AUSTIN, Texas - It’s as if all voters went on a primary vacation and most brought back T-shirts.
Since the presidential contests began in January, and then spread from Iowa and New Hampshire to 40 other states, they have not just generated record-breaking turnout. They also have produced historic hunger for swag.
The intensity of the campaigns, the importance of each state’s primary and the excitement of new voters means that more supporters are wearing their loyalties on their sleeves. And cups, caps and bumpers. Eight months before the general election, sales for candidate goods are in the multi-millions and poised to eclipse any previous race.
“It’s like any cliche you want to use: phones ringing off the walls, flying off the shelves, hot cakes,” said Tony Baltes, president of Tigereye Promotions in Ohio.
In a business sense, he’s a political double dipper, making most of the merchandise for the Barack Obama team and the overflow for Hillary Rodham Clinton’s campaign when her main contractor is overwhelmed.
From mouse pads to key fobs, from coffee mugs to hoodies, from bracelets to blankets the vendors are in overdrive.
Last year Baltes had 20 workers; now he has 120. “We used to have one shift; now we have three,” he said. “No matter what they say, I don’t think anyone knew this was coming.”
Official T-shirts from the Democrats are selling for $20.08 each, with some of the proceeds going as contributions to the candidates. The Obama camp is the only one that has reported its official sales numbers: $380,000 in December, climbing to $1.5 million in January. February figures are incomplete, but also will hover around $1.5 million, said Tommy Vietor, an Obama spokesman.
The Obama store on his Web site even includes this disclaimer: “Due to our recent overwhelming number of orders, some items might be delayed in shipping by two-three weeks.”
The Clinton organization did not have sales figures or number of customers, but spokeswoman Adrienne Elrod said her “gear is very popular and that popularity has continued to grow throughout the course of the campaign.”
Baltes, who has been producing Democratic political paraphernalia for 30 years, said demand for merchandise usually starts warming up around July or August before an election. But this frenzy has been “steady as a drumbeat” for sometime, he said.
Compared to four years ago, “Our best month with John Kerry would be our worst month with Obama so far,” Baltes said.
But that only counts official gear. Merchants, Web sites and individual entrepreneurs also have been producing and selling their own candidate merchandise.
Pop artist Shepard Fairley produced a 600-print art poster with Obama and the word “hope.” It originally sold for $25, but now is fetching up to 30 times that on Ebay. Fashion designer Marc Jacobs produced a limited edition Clinton T-shirt that collectors are now selling for $50 to $75.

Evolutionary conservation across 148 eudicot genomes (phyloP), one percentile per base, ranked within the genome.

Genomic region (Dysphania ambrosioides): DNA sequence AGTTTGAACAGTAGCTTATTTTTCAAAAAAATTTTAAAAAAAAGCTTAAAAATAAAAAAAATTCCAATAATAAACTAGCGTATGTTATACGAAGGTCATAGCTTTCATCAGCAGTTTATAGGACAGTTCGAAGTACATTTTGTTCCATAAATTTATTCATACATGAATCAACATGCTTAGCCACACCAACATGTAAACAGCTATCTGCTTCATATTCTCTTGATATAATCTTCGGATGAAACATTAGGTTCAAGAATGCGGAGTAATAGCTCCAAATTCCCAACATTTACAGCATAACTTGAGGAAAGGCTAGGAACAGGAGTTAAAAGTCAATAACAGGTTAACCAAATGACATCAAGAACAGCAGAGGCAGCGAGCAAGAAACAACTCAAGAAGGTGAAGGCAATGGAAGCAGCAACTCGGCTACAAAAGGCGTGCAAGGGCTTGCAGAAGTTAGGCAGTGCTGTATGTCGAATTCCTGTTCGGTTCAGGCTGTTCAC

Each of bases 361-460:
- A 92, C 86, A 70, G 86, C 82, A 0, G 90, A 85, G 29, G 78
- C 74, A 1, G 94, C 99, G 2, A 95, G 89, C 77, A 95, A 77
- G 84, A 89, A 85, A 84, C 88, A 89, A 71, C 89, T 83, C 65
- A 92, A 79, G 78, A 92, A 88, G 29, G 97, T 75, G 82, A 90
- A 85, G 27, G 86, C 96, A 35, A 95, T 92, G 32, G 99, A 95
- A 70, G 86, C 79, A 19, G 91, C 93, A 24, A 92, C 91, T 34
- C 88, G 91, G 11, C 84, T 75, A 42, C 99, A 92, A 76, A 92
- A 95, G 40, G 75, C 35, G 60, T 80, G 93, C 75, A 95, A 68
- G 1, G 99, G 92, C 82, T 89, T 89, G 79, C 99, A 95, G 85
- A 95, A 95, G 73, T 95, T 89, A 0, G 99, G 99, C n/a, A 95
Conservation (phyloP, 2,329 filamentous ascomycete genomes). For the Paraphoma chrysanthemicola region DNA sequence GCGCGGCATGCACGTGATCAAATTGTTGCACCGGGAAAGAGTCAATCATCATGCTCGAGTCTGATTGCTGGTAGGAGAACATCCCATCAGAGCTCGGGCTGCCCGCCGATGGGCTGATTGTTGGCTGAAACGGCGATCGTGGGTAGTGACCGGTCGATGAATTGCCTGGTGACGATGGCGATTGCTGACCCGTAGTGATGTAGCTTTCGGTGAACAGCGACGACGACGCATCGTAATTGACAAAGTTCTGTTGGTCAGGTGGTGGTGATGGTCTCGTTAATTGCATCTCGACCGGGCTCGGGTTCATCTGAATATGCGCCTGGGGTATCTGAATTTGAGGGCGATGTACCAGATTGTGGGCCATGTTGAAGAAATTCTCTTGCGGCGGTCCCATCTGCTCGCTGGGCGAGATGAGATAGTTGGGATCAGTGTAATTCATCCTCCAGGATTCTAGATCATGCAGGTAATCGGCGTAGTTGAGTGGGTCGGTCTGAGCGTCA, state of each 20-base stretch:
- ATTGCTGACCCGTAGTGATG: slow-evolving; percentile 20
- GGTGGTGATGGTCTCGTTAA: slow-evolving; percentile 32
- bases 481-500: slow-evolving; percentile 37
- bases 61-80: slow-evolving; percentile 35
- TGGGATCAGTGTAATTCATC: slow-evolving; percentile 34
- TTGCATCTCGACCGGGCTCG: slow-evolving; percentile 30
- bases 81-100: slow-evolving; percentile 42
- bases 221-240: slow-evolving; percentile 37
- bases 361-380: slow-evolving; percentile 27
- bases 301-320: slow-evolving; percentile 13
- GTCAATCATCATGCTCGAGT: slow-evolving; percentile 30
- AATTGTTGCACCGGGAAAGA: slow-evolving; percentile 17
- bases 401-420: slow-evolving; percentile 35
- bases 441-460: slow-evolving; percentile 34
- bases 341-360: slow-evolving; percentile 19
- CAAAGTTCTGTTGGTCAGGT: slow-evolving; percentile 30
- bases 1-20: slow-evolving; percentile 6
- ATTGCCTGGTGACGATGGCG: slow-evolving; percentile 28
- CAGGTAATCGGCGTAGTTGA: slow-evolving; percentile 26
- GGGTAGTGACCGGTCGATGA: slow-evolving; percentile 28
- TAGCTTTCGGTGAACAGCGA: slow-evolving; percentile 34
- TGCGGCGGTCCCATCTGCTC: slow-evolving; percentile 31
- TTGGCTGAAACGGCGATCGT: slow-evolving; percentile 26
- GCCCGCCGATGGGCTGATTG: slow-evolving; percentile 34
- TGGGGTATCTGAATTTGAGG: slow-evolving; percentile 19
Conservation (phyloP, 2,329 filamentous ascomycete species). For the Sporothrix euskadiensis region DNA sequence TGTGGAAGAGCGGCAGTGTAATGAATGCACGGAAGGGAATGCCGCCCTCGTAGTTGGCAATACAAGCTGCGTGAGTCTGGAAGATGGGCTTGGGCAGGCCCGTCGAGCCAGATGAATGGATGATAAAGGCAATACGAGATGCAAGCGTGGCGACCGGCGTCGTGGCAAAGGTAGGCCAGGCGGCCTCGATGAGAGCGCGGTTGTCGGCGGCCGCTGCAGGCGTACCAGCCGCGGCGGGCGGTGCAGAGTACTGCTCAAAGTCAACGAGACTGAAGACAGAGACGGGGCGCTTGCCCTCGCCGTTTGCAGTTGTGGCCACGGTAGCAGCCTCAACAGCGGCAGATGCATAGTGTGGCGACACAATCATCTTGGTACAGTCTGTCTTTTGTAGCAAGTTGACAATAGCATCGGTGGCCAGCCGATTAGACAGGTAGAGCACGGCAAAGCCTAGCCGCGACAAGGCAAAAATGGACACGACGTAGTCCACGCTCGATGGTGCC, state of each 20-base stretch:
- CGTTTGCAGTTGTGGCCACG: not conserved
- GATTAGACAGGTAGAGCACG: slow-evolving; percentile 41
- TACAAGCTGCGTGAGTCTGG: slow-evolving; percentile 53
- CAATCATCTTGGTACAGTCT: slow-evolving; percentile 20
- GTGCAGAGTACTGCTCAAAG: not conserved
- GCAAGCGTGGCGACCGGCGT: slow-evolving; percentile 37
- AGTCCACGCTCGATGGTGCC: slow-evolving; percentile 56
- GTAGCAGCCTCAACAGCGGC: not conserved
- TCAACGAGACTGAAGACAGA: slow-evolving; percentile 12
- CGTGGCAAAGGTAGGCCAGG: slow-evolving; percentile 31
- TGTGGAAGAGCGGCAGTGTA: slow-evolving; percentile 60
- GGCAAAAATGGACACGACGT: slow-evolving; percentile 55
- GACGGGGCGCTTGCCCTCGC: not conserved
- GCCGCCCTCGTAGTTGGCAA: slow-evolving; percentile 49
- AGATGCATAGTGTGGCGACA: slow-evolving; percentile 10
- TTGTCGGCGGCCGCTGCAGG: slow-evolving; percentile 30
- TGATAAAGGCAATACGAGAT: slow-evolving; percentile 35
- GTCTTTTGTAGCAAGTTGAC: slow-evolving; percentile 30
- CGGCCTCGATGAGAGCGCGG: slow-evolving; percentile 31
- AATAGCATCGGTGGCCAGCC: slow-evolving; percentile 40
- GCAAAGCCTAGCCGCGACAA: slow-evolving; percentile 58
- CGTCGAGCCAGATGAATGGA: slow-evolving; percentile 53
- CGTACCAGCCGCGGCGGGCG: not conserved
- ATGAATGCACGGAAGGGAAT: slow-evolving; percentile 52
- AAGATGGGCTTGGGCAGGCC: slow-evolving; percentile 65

On the Republican side, PC Signs owner Scott Scharfenberger of Ohio said John McCain sales are “going very well,” with more than 25,000 customers since the beginning of the year. But he readily acknowledges, “It’s not moving the way Obama gear is.”
He said that the GOP race has quieted and that Obama’s sales are driven by young supporters, who are more into T-shirts and much more into Web sales. McCain’s current big seller is window decals.
It’s a different market at a different juncture in the campaigns, he said. “I’m sure it will take off,” Scharfenberger said.
Anne Lardner, a spokeswoman for Promotional Products Association International based in Dallas, said presidential campaign swag is different than the pens, shirts and calendars that businesses give away for advertising. First, a supporter has to seek out the campaign and purchase the item, as opposed to just accepting it.
“And then when you put out a yard sign or wear a candidate’s T-shirt, you’re saying this is someone I believe in. It’s a very personal statement,” Lardner said.
She said the candidate Web sites “closely match the demographics of the supporters they attract. They mirror the campaigns themselves. Some skew younger, some skew older.”
The Obama campaign has more than 50 T-shirts to choose from; McCain has five and Clinton’s has a slew of women’s shirts boasting just her “Hillary” signature.
And that’s only the official sites. Hundreds of shops and thousands of supporters turn to alternative Web markets, such as cafepress.com, which has tracked its voluminous sales of campaign-related items: over 2 million so far from the top three contenders.
The site has a running “meter” to clock how each candidate is faring. So far, it’s Obama by quite a bit - nationwide and in Texas, where 65 percent are for Obama gear and 20 percent for Clinton stuff.
Sara Doepke, a spokeswoman for cafepress, said she believes that sales are one of the best indications of how a candidacy is doing. A vote with the wallet is a commitment, she said.
“Obama’s looking very good and he could really win,” Doepke said. “But it’s politics, so I’m not going to bet my mortgage on it.”
A QUIZ ON POLITICAL MERCHANDISE
Test your political merchandise knowledge: Supporters of which Democratic candidates, Hillary Rodham Clinton or Barack Obama, have purchased more of the following:
A. Beer steins
B. Men’s T-shirts
C. Men’s boxers
D. Women’s thongs
E. Dog gear
F. Teddy bears
Answers: A. Clinton, B. Clinton, C. Clinton, D. Obama, E. Obama, F. Clinton